As one might guess, Yves Saint Laurent himself owned the armchair—a special piece made by Irish designer, Eileen Gray. The artist was a visionary, and responsible for pioneering the use of lacquer in the creation of new furniture during the 1900s. At the time, the substance was only used to restore objects, rather than make new ones, as per an article by Barneby’s

Eileen Gray in 1910
Eileen Gray in 1910/Photo via Wikimedia Commons

In 1917—by then, Gray already had 15 years of experience in using lacquer for furniture making—socialite Madame Juliette Mathieu-Levy commissioned the artist to decorate her Parisian apartment. Gray created custom, Art Deco-style furniture pieces specifically for the project, which included the Dragons Armchair. 

The newly decorated apartment appeared in a 1920 issue of Harper’s Bazaar, which lauded Gray for her seamless integration of the modern and traditional. The designer had polished and lacquered the armchair by hand, and created “dragon tails” that wrapped around the piece’s arms. Symbolically, the choice was apt one given the dragon’s association with power and fortune in Chinese culture.

Parisian apartment of Madame Juliette Mathieu-Levy
The Parisian apartment of Madame Juliette Mathieu-Levy featured in a 1920 Harper’s Bazaar issue (the Dragon Armchair can be seen in the far left corner)/Photo via Wikimedia Commons

“The armchair distills all that was so personal and so magical in the first, intimately expressive phase of Miss Gray’s career—surprising, imaginative, subtly sculpted and crafted, it is a masterpiece of invention and execution,” wrote Christie’s official lot description

Florentine Pietra Dura, Ebony and Ormolu Cabinet ($24.3 million)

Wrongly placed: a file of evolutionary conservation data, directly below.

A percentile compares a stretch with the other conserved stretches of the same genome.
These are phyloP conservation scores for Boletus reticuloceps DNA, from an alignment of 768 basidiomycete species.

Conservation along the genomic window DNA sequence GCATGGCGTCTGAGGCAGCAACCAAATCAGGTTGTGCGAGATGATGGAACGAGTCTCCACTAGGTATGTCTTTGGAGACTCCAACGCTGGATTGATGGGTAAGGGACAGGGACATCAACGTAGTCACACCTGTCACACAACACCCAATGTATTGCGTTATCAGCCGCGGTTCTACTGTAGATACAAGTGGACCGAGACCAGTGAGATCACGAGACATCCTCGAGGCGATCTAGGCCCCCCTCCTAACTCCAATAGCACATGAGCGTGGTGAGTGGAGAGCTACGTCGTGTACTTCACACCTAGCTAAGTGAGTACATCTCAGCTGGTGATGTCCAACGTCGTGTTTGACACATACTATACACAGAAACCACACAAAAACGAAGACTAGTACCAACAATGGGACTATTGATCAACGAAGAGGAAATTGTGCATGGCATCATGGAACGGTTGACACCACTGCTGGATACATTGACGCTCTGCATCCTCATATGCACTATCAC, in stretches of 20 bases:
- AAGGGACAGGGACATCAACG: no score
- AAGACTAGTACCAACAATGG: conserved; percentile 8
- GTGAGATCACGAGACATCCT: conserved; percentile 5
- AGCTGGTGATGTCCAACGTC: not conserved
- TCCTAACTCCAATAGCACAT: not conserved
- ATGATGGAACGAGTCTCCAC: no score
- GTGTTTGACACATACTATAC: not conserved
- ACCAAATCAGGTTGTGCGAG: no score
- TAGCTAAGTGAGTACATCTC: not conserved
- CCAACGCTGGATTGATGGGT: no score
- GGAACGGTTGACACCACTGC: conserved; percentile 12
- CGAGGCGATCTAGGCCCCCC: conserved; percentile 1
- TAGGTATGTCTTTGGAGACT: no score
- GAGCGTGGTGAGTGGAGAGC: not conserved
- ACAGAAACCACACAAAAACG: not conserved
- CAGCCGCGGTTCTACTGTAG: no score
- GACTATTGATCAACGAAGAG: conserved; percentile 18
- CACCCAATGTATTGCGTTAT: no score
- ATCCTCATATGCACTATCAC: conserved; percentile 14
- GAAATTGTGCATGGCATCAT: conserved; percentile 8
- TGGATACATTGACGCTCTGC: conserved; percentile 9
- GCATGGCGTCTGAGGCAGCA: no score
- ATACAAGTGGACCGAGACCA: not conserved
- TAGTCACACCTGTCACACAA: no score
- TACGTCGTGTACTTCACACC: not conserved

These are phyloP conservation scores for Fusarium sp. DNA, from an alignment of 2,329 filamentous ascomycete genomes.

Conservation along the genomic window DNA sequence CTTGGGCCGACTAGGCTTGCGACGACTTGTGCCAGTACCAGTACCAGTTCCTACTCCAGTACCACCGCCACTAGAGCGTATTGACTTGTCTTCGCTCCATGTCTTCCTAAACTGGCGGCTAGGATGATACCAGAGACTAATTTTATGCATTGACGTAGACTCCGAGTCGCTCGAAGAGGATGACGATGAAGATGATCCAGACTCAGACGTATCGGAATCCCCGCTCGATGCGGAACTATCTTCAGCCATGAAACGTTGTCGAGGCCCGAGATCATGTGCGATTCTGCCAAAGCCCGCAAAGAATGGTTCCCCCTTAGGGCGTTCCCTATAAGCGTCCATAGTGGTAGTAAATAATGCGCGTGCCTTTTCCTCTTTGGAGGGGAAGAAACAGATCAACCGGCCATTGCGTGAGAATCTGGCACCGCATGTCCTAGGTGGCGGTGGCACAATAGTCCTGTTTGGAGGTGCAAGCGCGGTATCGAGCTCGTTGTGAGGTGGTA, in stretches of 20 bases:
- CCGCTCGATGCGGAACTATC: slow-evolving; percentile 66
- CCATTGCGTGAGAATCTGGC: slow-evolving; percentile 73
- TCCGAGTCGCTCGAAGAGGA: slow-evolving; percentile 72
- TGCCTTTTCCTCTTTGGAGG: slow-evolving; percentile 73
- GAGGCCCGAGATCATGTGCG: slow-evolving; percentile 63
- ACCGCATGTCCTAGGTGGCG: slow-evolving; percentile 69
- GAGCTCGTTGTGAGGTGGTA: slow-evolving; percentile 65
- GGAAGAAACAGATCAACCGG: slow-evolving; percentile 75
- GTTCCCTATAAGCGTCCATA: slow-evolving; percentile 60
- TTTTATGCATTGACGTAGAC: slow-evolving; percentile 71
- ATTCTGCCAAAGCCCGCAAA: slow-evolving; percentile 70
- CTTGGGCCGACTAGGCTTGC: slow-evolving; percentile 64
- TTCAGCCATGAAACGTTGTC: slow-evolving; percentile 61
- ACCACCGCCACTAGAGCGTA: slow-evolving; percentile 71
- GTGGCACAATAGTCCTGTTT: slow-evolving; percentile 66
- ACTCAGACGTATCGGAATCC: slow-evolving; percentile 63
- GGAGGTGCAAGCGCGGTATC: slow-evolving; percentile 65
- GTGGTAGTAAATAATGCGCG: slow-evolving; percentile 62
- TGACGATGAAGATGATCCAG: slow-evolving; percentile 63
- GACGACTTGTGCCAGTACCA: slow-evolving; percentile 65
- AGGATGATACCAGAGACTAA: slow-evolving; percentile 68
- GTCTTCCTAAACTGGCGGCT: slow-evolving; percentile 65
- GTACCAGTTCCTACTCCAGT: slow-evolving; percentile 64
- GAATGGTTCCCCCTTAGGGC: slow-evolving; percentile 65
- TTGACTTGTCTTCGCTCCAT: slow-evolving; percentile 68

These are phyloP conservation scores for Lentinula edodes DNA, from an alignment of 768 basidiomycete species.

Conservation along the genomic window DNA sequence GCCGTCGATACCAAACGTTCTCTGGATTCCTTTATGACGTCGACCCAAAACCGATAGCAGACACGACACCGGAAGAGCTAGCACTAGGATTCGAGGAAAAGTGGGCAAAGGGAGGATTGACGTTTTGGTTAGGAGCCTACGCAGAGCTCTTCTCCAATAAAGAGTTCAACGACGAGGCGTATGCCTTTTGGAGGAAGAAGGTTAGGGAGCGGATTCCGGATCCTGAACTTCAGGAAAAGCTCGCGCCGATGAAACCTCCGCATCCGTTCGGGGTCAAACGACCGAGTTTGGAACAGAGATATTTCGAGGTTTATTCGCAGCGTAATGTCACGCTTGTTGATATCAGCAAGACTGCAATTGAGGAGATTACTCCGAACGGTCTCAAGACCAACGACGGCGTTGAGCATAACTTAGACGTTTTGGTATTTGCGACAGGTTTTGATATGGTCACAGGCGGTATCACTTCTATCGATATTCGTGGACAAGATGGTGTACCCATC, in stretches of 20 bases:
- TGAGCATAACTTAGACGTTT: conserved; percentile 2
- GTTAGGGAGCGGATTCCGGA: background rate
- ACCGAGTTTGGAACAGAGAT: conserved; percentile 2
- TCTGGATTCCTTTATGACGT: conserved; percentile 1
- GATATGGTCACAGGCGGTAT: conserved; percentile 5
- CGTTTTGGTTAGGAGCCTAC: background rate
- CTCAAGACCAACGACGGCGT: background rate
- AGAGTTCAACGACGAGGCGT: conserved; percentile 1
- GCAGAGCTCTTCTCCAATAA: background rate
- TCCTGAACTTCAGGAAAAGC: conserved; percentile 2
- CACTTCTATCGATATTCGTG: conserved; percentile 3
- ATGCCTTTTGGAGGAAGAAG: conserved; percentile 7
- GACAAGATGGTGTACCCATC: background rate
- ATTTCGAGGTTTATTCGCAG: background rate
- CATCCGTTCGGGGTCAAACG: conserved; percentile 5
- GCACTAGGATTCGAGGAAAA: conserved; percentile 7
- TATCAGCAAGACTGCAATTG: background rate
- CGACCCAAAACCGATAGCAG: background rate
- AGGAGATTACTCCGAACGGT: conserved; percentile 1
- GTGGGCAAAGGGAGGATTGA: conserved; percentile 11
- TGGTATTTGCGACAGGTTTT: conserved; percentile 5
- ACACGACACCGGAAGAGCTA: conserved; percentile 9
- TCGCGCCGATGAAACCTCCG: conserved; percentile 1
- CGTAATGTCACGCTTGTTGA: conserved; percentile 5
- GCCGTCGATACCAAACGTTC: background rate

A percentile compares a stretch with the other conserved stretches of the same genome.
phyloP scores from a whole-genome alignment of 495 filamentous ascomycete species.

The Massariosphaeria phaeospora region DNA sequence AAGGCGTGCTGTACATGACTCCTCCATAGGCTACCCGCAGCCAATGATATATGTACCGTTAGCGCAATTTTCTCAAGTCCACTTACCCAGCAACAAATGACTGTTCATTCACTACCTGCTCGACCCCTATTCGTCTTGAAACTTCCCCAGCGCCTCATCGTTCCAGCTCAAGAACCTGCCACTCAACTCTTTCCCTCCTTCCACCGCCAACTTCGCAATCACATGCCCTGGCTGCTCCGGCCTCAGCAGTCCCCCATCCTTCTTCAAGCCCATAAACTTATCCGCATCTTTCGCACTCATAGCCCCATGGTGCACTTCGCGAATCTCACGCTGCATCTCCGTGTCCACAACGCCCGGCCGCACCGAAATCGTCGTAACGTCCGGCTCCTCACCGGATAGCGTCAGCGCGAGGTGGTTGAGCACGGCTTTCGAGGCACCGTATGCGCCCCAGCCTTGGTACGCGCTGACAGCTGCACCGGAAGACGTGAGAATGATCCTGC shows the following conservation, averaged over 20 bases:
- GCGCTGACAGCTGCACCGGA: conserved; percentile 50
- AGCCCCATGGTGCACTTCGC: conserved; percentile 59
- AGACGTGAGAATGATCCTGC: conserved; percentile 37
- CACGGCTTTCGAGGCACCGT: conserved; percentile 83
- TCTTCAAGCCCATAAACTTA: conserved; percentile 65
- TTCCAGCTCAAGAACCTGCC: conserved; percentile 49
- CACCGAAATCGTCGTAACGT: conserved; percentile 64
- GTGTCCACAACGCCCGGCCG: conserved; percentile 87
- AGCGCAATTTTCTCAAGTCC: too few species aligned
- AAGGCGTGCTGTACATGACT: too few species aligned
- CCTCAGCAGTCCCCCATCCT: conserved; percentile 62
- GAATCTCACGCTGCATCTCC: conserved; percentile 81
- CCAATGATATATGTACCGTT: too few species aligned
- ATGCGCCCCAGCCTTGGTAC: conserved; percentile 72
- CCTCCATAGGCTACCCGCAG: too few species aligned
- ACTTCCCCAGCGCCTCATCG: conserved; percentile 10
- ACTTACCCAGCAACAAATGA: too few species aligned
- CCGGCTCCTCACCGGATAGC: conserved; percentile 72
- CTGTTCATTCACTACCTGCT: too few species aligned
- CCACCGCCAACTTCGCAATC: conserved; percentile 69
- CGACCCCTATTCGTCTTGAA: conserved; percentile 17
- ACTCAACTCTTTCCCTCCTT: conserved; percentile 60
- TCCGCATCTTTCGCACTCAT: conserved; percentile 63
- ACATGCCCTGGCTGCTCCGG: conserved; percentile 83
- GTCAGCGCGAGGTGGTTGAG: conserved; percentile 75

The Florentine Pietra Dura, Ebony and Ormolu Cabinet is the third most expensive furniture piece with its price of $24.3 million. Christie’s sold it back in 2004, stating that it dates back to somewhere around 1720 to 1732. 

The third Duke of Beaufort—an English aristocrat—commissioned the exquisite cabinet during a trip to Italy (though experts suggest that he started conceptualizing the piece even before that). The Grand Ducal Workshops in Italy also created the intricate piece, which is reportedly the largest one the workshops have ever produced. 

Ebonised Wood Pietra Dura armoire
Another Ebony, Ebonised Wood Pietra Dura Cabinet sold in 2016/Photo from the Christie’s website

It possesses three sections with “crisply profiled stepped moldings that hold ten cedar-lined drawers surrounding a central door,” according to its Christie’s lot description. Similar to the Badminton Cabinet, the piece is embellished with semi-precious stones like lapis lazuli. Its design also consists of different flowers and birds perched atop branches, with added satyr masks and the Beaufort coat of arms. 

The process of creating pietra dura cabinets is a complex one. According to Leonard Joel Auctions, artisans must cut fine pieces of semi-precious stones and use them to compose the ornate images on a furniture piece. 

“Pictorial pietra dura panels also often incorporated pietra paesina, a rare type of stone mined in the Arno area of Italy for its natural color and graining,” wrote the auction house in an Instagram post

Banner photo from the Liechtenstein Collections website.